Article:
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Published: Sunday 31st August 2014 by The News Editor
Police have defended their decision to launch an international search after a five-year-old boy with a brain tumour was taken out of hospital by his family without doctors’ consent.
Ashya’s parents took him from Southampton General Hospital on Thursday afternoon and travelled on a ferry to France with the boy and his six siblings before heading south to Spain.
Brett King, 51, and Naghemeh King, 45, were arrested yesterday at 10pm local time by Spanish police acting on a European arrest warrant in Velez-Malaga on the Costa del Sol.
Assistant Chief Constable Chris Shead, of Hampshire Constabulary, said he was aware the police’s approach had created a “significant amount of debate”.
He said: “We had medical experts telling us that Ashya was in grave danger. Medical experts were saying to us that if he didn’t get the care that he needed, there was a potential threat to his life.
“Faced with those circumstances, I make no apology for the police being as proactive as we possibly can to actually find Ashya and ensure that he gets the help he needed.”
Mr Shead added: “I would much sooner be standing here facing criticism for being proactive than to stand here and face criticism for doing nothing and then potentially having to explain why a child has lost his life.”
The officer explained that the Kings were found because a member of staff at the hotel where they were staying recognised the family thanks to the police’s media appeal.
A spokesman for the Spanish National Police said that its appeal on Twitter for help had been key.
“This case shows just how effective Twitter can be as an operational tool,” he said.
“Within hours of appealing on Twitter for help to find the boy we received a call from a member of the public who had seen the appeal, which allowed us to locate him and his parents.”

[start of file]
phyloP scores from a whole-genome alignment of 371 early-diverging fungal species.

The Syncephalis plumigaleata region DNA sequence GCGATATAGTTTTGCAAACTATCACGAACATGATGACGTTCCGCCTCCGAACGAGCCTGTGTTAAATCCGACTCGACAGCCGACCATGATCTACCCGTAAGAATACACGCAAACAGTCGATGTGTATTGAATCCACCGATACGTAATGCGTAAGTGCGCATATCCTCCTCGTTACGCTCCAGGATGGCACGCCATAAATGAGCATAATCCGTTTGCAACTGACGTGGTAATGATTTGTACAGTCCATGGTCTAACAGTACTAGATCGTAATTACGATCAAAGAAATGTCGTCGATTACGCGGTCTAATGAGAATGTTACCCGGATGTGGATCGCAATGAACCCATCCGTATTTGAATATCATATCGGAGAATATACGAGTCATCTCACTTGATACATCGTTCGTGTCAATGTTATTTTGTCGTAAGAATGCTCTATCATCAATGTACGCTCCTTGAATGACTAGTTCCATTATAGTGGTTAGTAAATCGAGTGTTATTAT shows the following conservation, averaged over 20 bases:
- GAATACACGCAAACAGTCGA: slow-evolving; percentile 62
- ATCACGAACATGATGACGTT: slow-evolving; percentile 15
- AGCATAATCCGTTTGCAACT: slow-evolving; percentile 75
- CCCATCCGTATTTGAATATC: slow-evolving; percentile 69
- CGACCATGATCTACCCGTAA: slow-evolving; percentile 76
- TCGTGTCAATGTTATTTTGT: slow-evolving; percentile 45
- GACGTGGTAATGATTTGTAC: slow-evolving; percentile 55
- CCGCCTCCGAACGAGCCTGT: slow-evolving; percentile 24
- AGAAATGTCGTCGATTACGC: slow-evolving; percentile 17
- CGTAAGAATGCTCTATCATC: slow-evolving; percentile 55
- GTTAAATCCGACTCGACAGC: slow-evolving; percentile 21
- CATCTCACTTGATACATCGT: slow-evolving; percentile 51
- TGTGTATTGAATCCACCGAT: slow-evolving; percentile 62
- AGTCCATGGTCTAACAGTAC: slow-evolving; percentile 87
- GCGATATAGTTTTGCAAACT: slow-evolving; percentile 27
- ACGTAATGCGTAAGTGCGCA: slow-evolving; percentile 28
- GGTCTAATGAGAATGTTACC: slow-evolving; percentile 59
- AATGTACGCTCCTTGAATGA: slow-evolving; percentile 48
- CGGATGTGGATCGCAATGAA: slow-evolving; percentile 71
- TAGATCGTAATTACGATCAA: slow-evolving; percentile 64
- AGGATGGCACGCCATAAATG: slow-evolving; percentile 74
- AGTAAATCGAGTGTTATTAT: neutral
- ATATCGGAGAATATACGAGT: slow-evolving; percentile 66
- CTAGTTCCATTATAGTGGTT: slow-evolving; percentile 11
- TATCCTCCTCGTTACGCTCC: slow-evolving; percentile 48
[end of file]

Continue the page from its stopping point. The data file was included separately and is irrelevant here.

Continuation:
The Kings are currently being held in custody and police have 72 hours to question them before handing them over to a judge, who will begin extradition proceedings.
They are receiving consular assistance from the Foreign Office and have the option of appealing against extradition, Mr Shead said.
British police are due to arrive in Spain later today to continue their investigation and question them.
Mr Shead explained that British officers would be assisting Spanish authorities with extradition proceedings.
The officer explained that after Ashya’s parents were arrested on suspicion of neglect he was taken to a hospital in Malaga last night and placed in a high dependency unit.
He added that the boy has now been moved to a lower dependency unit today.
“My hope is that Ashya gets the medical help he deserves and needs and that he is able to become as well as he possibly can,” he said.
“It is an investigation now that the police have to conduct on the circumstances of the parents taking Ashya.
“We will do that in consultation with the Crown Prosecution Service and they will apply their usual test and if there’s a case to answer it will go down that route.
“Ashya’s best interests now is a matter for medical experts, the medical experts from Southampton General will liaise with their counterparts in Spain and they will determine what is the best course of action for Ashya.”
Ashya’s brothers and sisters were not present when their parents were arrested, police said.
The family has connections in the south of Spain and are reported to own a holiday home there.
In a YouTube video blog released last night, Mr King, a Jehovah’s Witness, explained that the family had decided to take him out of hospital to seek a cancer treatment called proton beam which is not available on the NHS.